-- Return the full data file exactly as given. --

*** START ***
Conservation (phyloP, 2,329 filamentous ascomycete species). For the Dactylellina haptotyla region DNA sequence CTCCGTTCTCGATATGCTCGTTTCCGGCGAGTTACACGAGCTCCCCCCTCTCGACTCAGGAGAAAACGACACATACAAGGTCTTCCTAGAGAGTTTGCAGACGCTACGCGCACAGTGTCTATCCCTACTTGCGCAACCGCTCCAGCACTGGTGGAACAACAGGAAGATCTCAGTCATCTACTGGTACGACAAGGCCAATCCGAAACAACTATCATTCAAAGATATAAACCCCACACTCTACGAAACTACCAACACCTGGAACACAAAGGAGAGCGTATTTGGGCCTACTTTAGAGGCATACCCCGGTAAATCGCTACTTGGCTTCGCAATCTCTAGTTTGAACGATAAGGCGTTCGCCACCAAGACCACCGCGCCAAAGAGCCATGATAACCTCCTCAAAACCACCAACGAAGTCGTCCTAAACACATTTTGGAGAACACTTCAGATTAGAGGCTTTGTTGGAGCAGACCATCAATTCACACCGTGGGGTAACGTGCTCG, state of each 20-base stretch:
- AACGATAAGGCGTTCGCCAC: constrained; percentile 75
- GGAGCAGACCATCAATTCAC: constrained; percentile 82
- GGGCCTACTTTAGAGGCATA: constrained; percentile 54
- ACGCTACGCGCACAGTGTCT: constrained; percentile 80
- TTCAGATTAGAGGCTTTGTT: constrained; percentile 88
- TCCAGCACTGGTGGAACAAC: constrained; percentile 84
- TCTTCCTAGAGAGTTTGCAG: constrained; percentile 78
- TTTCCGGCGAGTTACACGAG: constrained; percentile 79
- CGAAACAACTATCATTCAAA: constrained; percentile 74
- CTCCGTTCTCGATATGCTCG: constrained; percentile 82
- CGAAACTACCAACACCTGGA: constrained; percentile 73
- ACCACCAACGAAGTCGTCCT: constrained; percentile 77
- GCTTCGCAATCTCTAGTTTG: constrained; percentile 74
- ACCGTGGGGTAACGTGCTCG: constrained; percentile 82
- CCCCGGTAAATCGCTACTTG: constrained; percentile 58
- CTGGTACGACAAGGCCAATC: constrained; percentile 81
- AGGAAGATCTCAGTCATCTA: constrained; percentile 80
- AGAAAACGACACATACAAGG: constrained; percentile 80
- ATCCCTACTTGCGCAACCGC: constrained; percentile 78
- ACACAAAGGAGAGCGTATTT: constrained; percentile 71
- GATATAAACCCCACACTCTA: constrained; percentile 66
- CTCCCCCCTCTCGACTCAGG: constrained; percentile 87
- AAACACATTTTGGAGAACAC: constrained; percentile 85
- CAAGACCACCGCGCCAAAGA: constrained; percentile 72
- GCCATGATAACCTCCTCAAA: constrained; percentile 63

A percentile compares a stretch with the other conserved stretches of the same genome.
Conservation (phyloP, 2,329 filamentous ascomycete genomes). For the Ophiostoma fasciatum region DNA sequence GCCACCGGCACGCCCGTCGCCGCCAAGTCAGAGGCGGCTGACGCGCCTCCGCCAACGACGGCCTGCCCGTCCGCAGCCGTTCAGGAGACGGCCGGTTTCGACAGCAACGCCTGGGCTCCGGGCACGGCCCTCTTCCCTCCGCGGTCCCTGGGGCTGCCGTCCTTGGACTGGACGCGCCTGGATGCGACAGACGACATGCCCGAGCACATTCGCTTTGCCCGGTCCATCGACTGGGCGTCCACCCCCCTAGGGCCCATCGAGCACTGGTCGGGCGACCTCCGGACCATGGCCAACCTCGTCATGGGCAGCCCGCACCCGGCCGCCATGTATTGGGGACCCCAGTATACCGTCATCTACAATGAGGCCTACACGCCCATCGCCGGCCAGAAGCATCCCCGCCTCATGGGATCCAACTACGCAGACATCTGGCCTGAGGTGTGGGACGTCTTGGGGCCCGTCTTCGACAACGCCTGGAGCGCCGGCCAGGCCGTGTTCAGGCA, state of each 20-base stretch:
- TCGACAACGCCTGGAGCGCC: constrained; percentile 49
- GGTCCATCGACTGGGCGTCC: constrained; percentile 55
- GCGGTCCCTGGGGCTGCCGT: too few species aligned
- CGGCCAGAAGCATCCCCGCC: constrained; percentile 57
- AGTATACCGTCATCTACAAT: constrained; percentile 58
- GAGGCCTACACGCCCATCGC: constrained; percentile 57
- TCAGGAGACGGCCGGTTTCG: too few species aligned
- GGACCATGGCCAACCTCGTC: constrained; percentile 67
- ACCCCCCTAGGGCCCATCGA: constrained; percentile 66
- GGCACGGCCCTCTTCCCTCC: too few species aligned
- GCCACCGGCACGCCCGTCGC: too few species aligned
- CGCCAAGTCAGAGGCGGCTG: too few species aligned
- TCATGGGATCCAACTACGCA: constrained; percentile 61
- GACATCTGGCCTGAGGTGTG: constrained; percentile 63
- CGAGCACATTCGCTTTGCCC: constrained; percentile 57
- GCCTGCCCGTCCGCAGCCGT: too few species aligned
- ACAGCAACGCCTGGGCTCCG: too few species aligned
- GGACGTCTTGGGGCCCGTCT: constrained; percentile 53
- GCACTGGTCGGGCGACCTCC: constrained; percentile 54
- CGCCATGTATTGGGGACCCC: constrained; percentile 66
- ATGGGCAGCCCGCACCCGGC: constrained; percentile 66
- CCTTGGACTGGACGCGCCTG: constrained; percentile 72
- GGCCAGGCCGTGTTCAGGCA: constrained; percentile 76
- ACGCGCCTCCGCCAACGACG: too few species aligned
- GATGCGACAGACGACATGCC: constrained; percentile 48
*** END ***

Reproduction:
Conservation (phyloP, 2,329 filamentous ascomycete species). For the Dactylellina haptotyla region DNA sequence CTCCGTTCTCGATATGCTCGTTTCCGGCGAGTTACACGAGCTCCCCCCTCTCGACTCAGGAGAAAACGACACATACAAGGTCTTCCTAGAGAGTTTGCAGACGCTACGCGCACAGTGTCTATCCCTACTTGCGCAACCGCTCCAGCACTGGTGGAACAACAGGAAGATCTCAGTCATCTACTGGTACGACAAGGCCAATCCGAAACAACTATCATTCAAAGATATAAACCCCACACTCTACGAAACTACCAACACCTGGAACACAAAGGAGAGCGTATTTGGGCCTACTTTAGAGGCATACCCCGGTAAATCGCTACTTGGCTTCGCAATCTCTAGTTTGAACGATAAGGCGTTCGCCACCAAGACCACCGCGCCAAAGAGCCATGATAACCTCCTCAAAACCACCAACGAAGTCGTCCTAAACACATTTTGGAGAACACTTCAGATTAGAGGCTTTGTTGGAGCAGACCATCAATTCACACCGTGGGGTAACGTGCTCG, state of each 20-base stretch:
- AACGATAAGGCGTTCGCCAC: constrained; percentile 75
- GGAGCAGACCATCAATTCAC: constrained; percentile 82
- GGGCCTACTTTAGAGGCATA: constrained; percentile 54
- ACGCTACGCGCACAGTGTCT: constrained; percentile 80
- TTCAGATTAGAGGCTTTGTT: constrained; percentile 88
- TCCAGCACTGGTGGAACAAC: constrained; percentile 84
- TCTTCCTAGAGAGTTTGCAG: constrained; percentile 78
- TTTCCGGCGAGTTACACGAG: constrained; percentile 79
- CGAAACAACTATCATTCAAA: constrained; percentile 74
- CTCCGTTCTCGATATGCTCG: constrained; percentile 82
- CGAAACTACCAACACCTGGA: constrained; percentile 73
- ACCACCAACGAAGTCGTCCT: constrained; percentile 77
- GCTTCGCAATCTCTAGTTTG: constrained; percentile 74
- ACCGTGGGGTAACGTGCTCG: constrained; percentile 82
- CCCCGGTAAATCGCTACTTG: constrained; percentile 58
- CTGGTACGACAAGGCCAATC: constrained; percentile 81
- AGGAAGATCTCAGTCATCTA: constrained; percentile 80
- AGAAAACGACACATACAAGG: constrained; percentile 80
- ATCCCTACTTGCGCAACCGC: constrained; percentile 78
- ACACAAAGGAGAGCGTATTT: constrained; percentile 71
- GATATAAACCCCACACTCTA: constrained; percentile 66
- CTCCCCCCTCTCGACTCAGG: constrained; percentile 87
- AAACACATTTTGGAGAACAC: constrained; percentile 85
- CAAGACCACCGCGCCAAAGA: constrained; percentile 72
- GCCATGATAACCTCCTCAAA: constrained; percentile 63

A percentile compares a stretch with the other conserved stretches of the same genome.
Conservation (phyloP, 2,329 filamentous ascomycete genomes). For the Ophiostoma fasciatum region DNA sequence GCCACCGGCACGCCCGTCGCCGCCAAGTCAGAGGCGGCTGACGCGCCTCCGCCAACGACGGCCTGCCCGTCCGCAGCCGTTCAGGAGACGGCCGGTTTCGACAGCAACGCCTGGGCTCCGGGCACGGCCCTCTTCCCTCCGCGGTCCCTGGGGCTGCCGTCCTTGGACTGGACGCGCCTGGATGCGACAGACGACATGCCCGAGCACATTCGCTTTGCCCGGTCCATCGACTGGGCGTCCACCCCCCTAGGGCCCATCGAGCACTGGTCGGGCGACCTCCGGACCATGGCCAACCTCGTCATGGGCAGCCCGCACCCGGCCGCCATGTATTGGGGACCCCAGTATACCGTCATCTACAATGAGGCCTACACGCCCATCGCCGGCCAGAAGCATCCCCGCCTCATGGGATCCAACTACGCAGACATCTGGCCTGAGGTGTGGGACGTCTTGGGGCCCGTCTTCGACAACGCCTGGAGCGCCGGCCAGGCCGTGTTCAGGCA, state of each 20-base stretch:
- TCGACAACGCCTGGAGCGCC: constrained; percentile 49
- GGTCCATCGACTGGGCGTCC: constrained; percentile 55
- GCGGTCCCTGGGGCTGCCGT: too few species aligned
- CGGCCAGAAGCATCCCCGCC: constrained; percentile 57
- AGTATACCGTCATCTACAAT: constrained; percentile 58
- GAGGCCTACACGCCCATCGC: constrained; percentile 57
- TCAGGAGACGGCCGGTTTCG: too few species aligned
- GGACCATGGCCAACCTCGTC: constrained; percentile 67
- ACCCCCCTAGGGCCCATCGA: constrained; percentile 66
- GGCACGGCCCTCTTCCCTCC: too few species aligned
- GCCACCGGCACGCCCGTCGC: too few species aligned
- CGCCAAGTCAGAGGCGGCTG: too few species aligned
- TCATGGGATCCAACTACGCA: constrained; percentile 61
- GACATCTGGCCTGAGGTGTG: constrained; percentile 63
- CGAGCACATTCGCTTTGCCC: constrained; percentile 57
- GCCTGCCCGTCCGCAGCCGT: too few species aligned
- ACAGCAACGCCTGGGCTCCG: too few species aligned
- GGACGTCTTGGGGCCCGTCT: constrained; percentile 53
- GCACTGGTCGGGCGACCTCC: constrained; percentile 54
- CGCCATGTATTGGGGACCCC: constrained; percentile 66
- ATGGGCAGCCCGCACCCGGC: constrained; percentile 66
- CCTTGGACTGGACGCGCCTG: constrained; percentile 72
- GGCCAGGCCGTGTTCAGGCA: constrained; percentile 76
- ACGCGCCTCCGCCAACGACG: too few species aligned
- GATGCGACAGACGACATGCC: constrained; percentile 48